16. Basement bowling--set up a pyramid with cans or even TP rolls and go bowling

17. Make gingerbread houses out of graham crackers, frosting, and whatever else you have on hand

18. Play a board game.

19. Take a picnic to a park--or sit on your floor with a picnic blanket and watch a movie

20. Dodge ball

21. Build a blanket fort and read books together

22. Build pyramids or other structures with marshmallows and toothpicks

23. Put together a puzzle.

24. Hide and seek

25. Have a play dough sculpture contest--make some play dough and have a sculpture contest!

Wednesday, January 14, 2015

Weighing in the Balance

It was morning and I needed to get the kids going on their schoolwork. We had pushed hard all week, so there wasn't much schoolwork left to do. But I still wanted to push through a little bit more.

Unfortunately for my responsible side, my kids were playing spy club together and it was really cute. Loaded down with lots of weapons (you know, magnifying glasses, binoculars, nerf guns, and the like) they romped around the house and hid from the tickle monster (yours truly). I couldn't help feeling grateful that I can homeschool and give them extra time to play together and build happy childhood memories with their siblings.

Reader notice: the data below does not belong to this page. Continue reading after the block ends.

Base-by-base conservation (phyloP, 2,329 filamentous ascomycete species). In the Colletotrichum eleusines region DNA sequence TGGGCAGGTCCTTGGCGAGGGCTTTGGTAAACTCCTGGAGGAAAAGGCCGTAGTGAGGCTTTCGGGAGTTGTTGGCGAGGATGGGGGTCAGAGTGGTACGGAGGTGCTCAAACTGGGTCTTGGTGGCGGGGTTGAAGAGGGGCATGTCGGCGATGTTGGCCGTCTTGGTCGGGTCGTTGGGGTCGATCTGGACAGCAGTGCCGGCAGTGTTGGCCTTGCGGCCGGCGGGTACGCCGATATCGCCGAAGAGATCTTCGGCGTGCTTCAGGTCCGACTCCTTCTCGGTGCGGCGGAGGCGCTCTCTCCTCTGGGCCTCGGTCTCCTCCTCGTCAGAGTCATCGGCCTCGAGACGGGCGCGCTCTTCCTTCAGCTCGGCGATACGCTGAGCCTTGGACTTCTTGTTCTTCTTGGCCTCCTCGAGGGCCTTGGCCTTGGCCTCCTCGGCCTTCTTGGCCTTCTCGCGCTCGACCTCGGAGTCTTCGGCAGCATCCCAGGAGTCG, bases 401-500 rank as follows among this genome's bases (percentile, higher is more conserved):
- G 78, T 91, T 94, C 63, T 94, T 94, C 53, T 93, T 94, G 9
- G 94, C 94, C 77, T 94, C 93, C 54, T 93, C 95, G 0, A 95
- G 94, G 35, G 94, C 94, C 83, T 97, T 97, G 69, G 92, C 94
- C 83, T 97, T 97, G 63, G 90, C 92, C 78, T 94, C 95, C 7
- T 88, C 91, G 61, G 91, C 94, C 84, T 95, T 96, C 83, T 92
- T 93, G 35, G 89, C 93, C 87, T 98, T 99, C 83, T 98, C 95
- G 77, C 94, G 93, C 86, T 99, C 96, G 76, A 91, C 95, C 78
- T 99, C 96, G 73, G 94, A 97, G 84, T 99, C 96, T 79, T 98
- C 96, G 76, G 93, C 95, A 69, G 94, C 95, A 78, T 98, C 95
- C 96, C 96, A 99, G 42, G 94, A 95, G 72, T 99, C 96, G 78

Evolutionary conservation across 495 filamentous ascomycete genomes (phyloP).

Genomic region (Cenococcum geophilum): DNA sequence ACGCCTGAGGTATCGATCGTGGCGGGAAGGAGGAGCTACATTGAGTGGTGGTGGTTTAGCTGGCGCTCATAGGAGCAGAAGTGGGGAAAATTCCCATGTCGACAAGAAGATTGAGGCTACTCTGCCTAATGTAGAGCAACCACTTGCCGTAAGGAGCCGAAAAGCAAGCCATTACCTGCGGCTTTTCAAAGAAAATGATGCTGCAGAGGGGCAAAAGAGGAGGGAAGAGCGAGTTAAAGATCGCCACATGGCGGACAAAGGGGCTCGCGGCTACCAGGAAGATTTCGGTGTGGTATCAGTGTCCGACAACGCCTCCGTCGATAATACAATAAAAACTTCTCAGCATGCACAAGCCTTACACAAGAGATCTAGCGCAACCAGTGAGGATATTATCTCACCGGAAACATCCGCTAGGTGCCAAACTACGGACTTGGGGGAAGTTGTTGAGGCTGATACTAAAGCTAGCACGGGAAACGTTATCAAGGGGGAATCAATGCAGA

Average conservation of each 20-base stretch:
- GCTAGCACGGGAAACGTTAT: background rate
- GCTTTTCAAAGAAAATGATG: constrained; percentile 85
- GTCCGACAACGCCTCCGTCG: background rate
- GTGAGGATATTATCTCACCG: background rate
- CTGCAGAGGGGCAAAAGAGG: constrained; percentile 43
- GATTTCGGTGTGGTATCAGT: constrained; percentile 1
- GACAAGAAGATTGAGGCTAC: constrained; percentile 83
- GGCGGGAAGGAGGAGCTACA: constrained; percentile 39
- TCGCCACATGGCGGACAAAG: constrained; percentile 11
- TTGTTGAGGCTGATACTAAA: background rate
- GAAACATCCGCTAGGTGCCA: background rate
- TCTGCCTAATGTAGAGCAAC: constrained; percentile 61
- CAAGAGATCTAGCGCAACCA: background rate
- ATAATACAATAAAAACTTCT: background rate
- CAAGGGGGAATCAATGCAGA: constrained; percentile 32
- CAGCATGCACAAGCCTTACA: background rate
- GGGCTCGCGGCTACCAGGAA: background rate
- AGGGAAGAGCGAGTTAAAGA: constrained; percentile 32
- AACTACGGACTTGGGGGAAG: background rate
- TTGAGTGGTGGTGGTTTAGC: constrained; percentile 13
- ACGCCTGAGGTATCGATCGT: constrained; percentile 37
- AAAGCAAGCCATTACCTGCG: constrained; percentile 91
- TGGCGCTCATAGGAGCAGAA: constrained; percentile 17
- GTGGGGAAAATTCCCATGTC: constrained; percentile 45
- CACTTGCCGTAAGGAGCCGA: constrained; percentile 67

It was fun to see them playing. But I kept having to wrestle my conscientious side into submission. Life with kids around is all about striking the right balance. When the house is messier than I like, I remind myself that they won't remember if the baseboards were clean but they will remember if I played with them and read to them.

When the house is too noisy I remind myself that in 30 years when my house is quiet and clean, I will miss this stage of joyful chaos.

But when they have to do their schoolwork, I have to remind myself that in 30 years if they didn't master a few basics, they will be irresponsible bums. Hmmm. Back to the grindstone.

Of course, reading, writing, and 'rithmetic are critical life skills. They must receive due attention.

But then again, loving relationships and joyful play are critical life skills, too. We don't receive grades on them. But if we were better at them this world would be a happier place.

To everything there is a season, 
and a time to every purpose under heaven...
a time to weep, and a time to laugh; 
a time to mourn, and a time to dance...

Work and whimsy. Practice and play. Diligence and daydreaming. Grunt work and giggle fests. We need both. We have time for both.

The trick is in the balance.